WON: "I'm Easy," Nashville
SHOULD'VE WON: "Do You Know Where You're Going To," Mahogany
Now this is one hell of a line-up.
Let's first concede that the only halfway decent film of these five nominees is Nashville, the brilliant Robert Altman ensemble piece that surely deserved more than just a single win on Oscar night. Funny Lady and Mahogany are terrible pictures, though at least have some camp value - the other two, the dreary and manipulative The Other Side of the Mountain and the MASH rip-off Whiffs, have little redeeming value.
All five of these original songs, however, regardless of the quality of the films, are pretty dynamite, though there are two clear second-tier nominees - "Now That We're in Love," a listenable albeit rather generic Steve Lawrence tune that marked Sammy Cahn's final Oscar nomination, and "Richard's Window," a pleasant number for Olivia Newton-John that's a bit on the corny side but sold nicely by the vocalist.
From there, it's an awfully tough call.
Funny Lady, the unnecessary sequel to Funny Girl, is on the level of Mystery Science Theater 3000 parody-worthy in badness, but it was at least a bit notable for its original music, composed by the legendary Fred Ebb and John Kander. "How Lucky Can You Get," while no "People" or "Don't Rain on My Parade," is a marvelous showcase for Barbra Streisand, with some exciting arrangements and instrumentals. It's a tad on the long side but there's enough energy here to sustain the whole thing. In a weaker year, this totally could've come out on top for me.
Keith Carradine's "I'm Easy" is a beautiful piece and particularly effective and moving in the context of the picture. I'll never forget the haunting look on Lily Tomlin (who should've won the Oscar this year)'s face as Carradine sings this. It also works quite well on its own terms, and was indeed a modest Billboard hit at the time, but certainly the visual of that scene gives it a very striking lift.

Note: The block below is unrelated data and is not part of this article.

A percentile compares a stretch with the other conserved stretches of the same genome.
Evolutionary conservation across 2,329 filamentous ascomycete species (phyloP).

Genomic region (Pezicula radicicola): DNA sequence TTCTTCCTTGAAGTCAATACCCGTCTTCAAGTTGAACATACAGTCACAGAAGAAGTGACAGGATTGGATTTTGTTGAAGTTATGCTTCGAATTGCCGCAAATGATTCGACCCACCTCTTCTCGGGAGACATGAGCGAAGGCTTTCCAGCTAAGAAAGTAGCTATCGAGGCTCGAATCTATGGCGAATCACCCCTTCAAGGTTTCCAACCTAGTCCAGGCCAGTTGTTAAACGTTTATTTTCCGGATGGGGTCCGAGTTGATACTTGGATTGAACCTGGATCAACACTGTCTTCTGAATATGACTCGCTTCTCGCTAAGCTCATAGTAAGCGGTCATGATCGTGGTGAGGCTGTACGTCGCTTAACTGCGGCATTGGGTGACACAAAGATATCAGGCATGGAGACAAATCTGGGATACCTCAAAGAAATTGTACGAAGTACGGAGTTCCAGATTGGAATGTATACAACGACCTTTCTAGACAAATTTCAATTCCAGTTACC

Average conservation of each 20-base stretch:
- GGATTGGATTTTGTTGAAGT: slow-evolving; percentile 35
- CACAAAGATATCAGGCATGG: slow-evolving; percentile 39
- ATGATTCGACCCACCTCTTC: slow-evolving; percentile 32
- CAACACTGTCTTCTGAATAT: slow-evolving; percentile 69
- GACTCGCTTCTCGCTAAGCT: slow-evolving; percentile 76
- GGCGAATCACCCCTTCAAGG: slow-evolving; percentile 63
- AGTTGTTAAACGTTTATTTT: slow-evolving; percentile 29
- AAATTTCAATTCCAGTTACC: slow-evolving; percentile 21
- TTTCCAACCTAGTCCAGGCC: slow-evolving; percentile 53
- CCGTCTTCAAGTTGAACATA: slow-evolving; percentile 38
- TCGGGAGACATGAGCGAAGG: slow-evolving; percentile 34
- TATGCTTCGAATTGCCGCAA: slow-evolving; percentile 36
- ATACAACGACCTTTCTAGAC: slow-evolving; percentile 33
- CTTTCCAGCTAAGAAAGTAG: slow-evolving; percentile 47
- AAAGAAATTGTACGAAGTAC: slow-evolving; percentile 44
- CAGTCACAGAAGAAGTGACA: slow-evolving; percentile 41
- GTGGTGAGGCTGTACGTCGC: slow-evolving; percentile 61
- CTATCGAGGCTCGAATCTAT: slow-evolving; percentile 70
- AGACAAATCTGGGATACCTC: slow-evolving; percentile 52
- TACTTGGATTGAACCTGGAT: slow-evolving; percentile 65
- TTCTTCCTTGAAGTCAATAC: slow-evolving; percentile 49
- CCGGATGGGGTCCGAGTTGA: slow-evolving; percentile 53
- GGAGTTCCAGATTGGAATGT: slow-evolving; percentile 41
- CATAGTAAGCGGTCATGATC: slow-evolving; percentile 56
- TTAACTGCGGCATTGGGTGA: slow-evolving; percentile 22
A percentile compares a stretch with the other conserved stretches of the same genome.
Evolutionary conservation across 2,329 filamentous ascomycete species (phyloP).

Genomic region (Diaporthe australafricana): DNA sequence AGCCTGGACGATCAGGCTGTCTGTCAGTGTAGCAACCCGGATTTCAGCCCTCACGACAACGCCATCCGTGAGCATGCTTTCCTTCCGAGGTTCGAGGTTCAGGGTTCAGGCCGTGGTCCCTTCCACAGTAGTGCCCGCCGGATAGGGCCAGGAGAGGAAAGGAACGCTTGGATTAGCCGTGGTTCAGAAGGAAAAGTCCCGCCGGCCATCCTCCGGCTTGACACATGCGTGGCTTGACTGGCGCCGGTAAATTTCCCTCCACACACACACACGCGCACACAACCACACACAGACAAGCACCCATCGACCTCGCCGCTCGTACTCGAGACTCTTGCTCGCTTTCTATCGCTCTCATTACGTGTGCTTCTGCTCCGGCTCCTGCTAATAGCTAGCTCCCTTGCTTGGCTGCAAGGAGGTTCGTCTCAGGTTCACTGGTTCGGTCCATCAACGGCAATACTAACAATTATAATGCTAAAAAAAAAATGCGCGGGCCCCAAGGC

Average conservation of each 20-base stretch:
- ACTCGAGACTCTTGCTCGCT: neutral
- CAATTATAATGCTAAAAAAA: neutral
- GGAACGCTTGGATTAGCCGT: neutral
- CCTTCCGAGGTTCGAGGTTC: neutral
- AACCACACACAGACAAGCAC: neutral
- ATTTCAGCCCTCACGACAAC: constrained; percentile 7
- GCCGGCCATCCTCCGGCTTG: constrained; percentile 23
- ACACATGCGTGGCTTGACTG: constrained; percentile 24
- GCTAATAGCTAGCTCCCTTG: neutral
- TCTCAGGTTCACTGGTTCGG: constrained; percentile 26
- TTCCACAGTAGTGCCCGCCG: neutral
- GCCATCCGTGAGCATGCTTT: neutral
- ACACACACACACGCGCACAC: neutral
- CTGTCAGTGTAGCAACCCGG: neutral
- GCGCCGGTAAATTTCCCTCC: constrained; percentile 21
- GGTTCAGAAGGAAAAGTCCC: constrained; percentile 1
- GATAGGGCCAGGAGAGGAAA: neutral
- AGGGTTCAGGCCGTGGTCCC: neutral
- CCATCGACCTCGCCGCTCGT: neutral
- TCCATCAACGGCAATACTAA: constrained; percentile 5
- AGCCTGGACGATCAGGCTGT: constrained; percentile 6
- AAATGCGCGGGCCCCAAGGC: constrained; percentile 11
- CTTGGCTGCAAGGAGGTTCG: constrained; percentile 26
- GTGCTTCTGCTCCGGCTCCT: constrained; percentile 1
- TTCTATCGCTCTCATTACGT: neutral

But, in spite of my great admiration for the Carradine tune, I can't help myself on this one - I think "Do You Know Where You're Going To" is really one of the great pop-R&B records of the '70s, and perhaps the finest solo record Diana Ross ever produced. Mahogany is a mess and to some extent reminds me of Valley of the Dolls, which too featured a dazzling theme, performed in that case by Dionne Warwick. Somehow, these two turgid soap operas managed to bring out the very best in two of the greatest artists of the '60s/'70s. I'm sure I'll get plenty of shit for not picking "I'm Easy" here but I have no qualms about siding with this dazzling piece of Motown pop.
The Oscar-winners ranked (thus far)...
- "Over the Rainbow," The Wizard of Oz (1939)
- "The Way You Look Tonight," Swing Time (1936)
- "High Hopes," A Hole in the Head (1959)
- "Whatever Will Be, Will Be (Que Sera, Sera)," The Man Who Knew Too Much (1956)
- "Mona Lisa," Captain Carey, U.S.A. (1950)
- "Baby, It's Cold Outside," Neptune's Daughter (1949)
- "The Windmills of Your Mind," The Thomas Crown Affair (1968)
- "The Way We Were," The Way We Were (1973)
- "Raindrops Keep Fallin' on My Head," Butch Cassidy and the Sundance Kid (1969)
- "High Noon (Do Not Forsake Me, On My Darlin')," High Noon (1952)
- "I'm Easy," Nashville (1975)
- "You'll Never Know," Hello, Frisco, Hello (1943)
- "On the Atchison, Topeka and the Santa Fe," The Harvey Girls (1946)
- "Theme from Shaft," Shaft (1971)
- "Secret Love," Calamity Jane (1953)
- "White Christmas," Holiday Inn (1942)
- "Moon River," Breakfast at Tiffany's (1961)
- "When You Wish Upon a Star," Pinocchio (1940)
- "Thanks for the Memory," The Big Broadcast of 1938 (1938)
- "Lullaby of Broadway," Gold Diggers of 1935 (1935)
- "Zip-a-Dee-Doo-Dah," Song of the South (1947)
- "Days of Wine and Roses," Days of Wine and Roses (1962)
- "For All We Know," Lovers and Other Strangers (1970)
- "All the Way," The Joker Is Wild (1957)
- "It Might As Well Be Spring," State Fair (1945)
- "The Last Time I Saw Paris," Lady Be Good (1941)
- "In the Cool, Cool, Cool of the Evening," Here Comes the Groom (1951)
- "Love Is a Many-Splendored Thing," Love Is a Many-Splendored Thing (1955)
- "Born Free," Born Free (1966)
- "Never on Sunday," Never on Sunday (1960)
- "Three Coins in the Fountain," Three Coins in the Fountain (1954)
- "Chim Chim Cher-ee," Mary Poppins (1964)
- "Call Me Irresponsible," Papa's Delicate Condition (1963)
- "Swinging on a Star," Going My Way (1944)
- "Gigi," Gigi (1958)
- "The Continental," The Gay Divorcee (1934)
- "Sweet Leilani," Waikiki Wedding (1937)
- "Buttons and Bows," The Paleface (1948)
- "Talk to the Animals," Doctor Dolittle (1967)
- "The Shadow of Your Smile," The Sandpiper (1965)
- "The Morning After," The Poseidon Adventure (1972)
- "We May Never Love Like This Again," The Towering Inferno (1974)